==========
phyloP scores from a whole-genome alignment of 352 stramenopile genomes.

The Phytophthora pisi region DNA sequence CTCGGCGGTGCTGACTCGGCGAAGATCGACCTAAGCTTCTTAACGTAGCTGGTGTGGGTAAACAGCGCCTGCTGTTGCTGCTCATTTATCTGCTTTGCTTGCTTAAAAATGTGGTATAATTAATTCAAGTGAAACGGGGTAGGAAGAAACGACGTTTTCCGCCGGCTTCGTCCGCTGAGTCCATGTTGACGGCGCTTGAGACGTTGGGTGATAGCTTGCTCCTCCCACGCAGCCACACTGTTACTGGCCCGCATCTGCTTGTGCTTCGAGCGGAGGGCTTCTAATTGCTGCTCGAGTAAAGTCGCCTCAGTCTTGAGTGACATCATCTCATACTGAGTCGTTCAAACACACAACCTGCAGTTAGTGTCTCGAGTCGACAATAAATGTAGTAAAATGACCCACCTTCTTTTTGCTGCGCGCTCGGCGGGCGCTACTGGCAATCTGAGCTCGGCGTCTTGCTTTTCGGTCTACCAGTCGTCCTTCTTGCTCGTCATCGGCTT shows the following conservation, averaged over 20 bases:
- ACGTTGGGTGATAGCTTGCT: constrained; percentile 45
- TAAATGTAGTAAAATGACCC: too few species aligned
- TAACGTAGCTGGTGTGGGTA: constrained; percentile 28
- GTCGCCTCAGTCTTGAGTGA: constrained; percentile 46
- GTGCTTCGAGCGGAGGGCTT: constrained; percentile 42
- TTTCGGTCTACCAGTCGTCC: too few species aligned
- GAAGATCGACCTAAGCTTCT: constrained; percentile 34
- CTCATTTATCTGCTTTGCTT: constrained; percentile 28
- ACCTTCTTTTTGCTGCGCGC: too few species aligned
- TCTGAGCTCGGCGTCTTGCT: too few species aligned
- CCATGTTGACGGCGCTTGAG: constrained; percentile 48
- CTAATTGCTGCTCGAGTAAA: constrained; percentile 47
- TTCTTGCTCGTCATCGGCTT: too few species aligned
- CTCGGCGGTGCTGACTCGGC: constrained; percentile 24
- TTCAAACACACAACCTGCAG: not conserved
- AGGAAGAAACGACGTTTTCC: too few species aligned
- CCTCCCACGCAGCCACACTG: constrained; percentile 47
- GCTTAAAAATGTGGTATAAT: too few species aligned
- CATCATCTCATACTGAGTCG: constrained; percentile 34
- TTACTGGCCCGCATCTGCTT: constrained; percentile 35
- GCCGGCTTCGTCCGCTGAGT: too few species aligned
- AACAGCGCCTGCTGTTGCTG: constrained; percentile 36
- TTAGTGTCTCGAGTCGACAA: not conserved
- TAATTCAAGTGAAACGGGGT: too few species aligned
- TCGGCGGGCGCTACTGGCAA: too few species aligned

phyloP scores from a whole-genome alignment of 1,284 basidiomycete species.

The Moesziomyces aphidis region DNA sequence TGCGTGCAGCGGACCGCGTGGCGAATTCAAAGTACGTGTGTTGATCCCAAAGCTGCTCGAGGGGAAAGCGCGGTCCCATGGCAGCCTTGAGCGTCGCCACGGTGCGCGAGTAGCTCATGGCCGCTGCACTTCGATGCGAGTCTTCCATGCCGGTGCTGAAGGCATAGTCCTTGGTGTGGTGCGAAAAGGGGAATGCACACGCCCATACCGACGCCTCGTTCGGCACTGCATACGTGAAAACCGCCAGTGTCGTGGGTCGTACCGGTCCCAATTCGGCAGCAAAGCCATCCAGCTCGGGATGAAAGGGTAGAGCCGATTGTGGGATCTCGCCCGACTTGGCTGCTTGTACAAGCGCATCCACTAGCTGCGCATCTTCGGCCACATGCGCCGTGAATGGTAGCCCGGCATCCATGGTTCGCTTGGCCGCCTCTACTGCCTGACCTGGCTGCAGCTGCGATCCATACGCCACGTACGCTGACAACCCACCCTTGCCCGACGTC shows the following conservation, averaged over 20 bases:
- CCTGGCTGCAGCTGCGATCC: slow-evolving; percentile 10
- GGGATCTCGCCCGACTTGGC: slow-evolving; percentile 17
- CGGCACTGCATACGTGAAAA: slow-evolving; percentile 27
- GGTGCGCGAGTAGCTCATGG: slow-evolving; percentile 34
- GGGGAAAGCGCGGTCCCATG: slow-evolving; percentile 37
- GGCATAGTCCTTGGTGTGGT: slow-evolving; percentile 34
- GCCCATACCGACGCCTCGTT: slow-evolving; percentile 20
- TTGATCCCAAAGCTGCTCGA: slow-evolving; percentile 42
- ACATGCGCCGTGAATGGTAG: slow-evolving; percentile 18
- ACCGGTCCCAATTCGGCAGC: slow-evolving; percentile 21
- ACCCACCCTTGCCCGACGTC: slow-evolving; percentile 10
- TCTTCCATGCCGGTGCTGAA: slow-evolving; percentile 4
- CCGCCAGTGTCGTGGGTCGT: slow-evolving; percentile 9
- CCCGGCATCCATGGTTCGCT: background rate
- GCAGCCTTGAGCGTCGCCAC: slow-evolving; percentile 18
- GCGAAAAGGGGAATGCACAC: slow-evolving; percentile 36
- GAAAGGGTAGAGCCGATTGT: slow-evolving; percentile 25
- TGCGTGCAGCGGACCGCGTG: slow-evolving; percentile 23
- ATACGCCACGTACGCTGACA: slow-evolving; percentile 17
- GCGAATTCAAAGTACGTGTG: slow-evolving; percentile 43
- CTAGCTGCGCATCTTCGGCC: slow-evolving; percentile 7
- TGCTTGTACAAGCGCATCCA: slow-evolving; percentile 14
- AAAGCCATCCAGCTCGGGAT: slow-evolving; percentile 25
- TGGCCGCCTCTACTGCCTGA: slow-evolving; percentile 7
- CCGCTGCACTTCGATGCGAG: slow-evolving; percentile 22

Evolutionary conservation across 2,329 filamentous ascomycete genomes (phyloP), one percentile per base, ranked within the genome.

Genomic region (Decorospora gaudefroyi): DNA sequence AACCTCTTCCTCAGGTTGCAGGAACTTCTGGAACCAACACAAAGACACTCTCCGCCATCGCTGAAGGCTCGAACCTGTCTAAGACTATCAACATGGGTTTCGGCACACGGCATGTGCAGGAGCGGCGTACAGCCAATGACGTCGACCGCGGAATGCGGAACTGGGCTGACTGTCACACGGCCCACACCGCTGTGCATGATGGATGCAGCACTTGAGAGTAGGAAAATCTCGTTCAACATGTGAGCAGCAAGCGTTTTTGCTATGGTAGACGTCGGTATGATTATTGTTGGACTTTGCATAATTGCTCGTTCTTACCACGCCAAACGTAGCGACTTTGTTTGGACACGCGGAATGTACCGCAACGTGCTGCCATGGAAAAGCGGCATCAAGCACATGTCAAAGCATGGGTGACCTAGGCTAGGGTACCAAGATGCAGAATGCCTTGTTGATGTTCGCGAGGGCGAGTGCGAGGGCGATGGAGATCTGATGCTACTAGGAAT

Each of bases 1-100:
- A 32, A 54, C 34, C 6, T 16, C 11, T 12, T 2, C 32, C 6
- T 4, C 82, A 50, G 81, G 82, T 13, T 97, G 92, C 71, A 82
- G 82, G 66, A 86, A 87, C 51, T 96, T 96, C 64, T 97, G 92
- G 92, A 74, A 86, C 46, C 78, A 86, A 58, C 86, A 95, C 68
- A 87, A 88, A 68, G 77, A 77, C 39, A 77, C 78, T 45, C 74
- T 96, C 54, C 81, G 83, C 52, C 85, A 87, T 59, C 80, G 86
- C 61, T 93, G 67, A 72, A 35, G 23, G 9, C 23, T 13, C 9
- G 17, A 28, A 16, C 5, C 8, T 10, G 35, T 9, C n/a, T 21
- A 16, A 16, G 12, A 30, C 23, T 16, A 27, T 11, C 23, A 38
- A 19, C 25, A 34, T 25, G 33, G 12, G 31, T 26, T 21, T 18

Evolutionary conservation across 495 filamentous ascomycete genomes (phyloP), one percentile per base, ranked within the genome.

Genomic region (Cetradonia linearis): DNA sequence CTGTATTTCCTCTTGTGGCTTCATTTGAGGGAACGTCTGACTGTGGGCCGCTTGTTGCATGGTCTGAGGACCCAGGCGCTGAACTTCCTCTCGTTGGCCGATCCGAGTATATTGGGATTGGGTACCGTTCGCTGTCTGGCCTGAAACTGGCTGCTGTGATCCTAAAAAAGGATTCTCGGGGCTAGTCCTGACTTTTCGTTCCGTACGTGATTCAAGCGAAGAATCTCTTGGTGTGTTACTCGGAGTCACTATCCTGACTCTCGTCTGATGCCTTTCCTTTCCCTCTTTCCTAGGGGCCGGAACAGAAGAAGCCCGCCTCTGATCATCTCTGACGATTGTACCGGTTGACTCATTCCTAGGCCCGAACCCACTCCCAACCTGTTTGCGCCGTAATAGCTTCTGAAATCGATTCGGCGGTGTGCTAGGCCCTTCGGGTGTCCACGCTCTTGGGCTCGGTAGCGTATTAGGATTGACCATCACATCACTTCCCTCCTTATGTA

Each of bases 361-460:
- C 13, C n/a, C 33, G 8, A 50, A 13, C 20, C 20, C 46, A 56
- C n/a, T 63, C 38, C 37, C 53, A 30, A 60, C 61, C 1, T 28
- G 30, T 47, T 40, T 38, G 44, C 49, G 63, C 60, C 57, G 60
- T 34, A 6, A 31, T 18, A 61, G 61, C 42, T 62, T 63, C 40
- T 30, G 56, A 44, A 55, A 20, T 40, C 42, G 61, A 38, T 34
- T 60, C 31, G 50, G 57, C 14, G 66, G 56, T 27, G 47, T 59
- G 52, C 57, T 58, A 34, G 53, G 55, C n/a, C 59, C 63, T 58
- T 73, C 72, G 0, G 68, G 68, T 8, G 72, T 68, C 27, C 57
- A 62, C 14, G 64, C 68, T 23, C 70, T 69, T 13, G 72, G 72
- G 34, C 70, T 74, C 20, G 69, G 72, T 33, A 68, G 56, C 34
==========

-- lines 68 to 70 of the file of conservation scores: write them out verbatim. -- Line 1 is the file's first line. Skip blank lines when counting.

Evolutionary conservation across 495 filamentous ascomycete genomes (phyloP), one percentile per base, ranked within the genome.

Genomic region (Cetradonia linearis): DNA sequence CTGTATTTCCTCTTGTGGCTTCATTTGAGGGAACGTCTGACTGTGGGCCGCTTGTTGCATGGTCTGAGGACCCAGGCGCTGAACTTCCTCTCGTTGGCCGATCCGAGTATATTGGGATTGGGTACCGTTCGCTGTCTGGCCTGAAACTGGCTGCTGTGATCCTAAAAAAGGATTCTCGGGGCTAGTCCTGACTTTTCGTTCCGTACGTGATTCAAGCGAAGAATCTCTTGGTGTGTTACTCGGAGTCACTATCCTGACTCTCGTCTGATGCCTTTCCTTTCCCTCTTTCCTAGGGGCCGGAACAGAAGAAGCCCGCCTCTGATCATCTCTGACGATTGTACCGGTTGACTCATTCCTAGGCCCGAACCCACTCCCAACCTGTTTGCGCCGTAATAGCTTCTGAAATCGATTCGGCGGTGTGCTAGGCCCTTCGGGTGTCCACGCTCTTGGGCTCGGTAGCGTATTAGGATTGACCATCACATCACTTCCCTCCTTATGTA

Each of bases 361-460: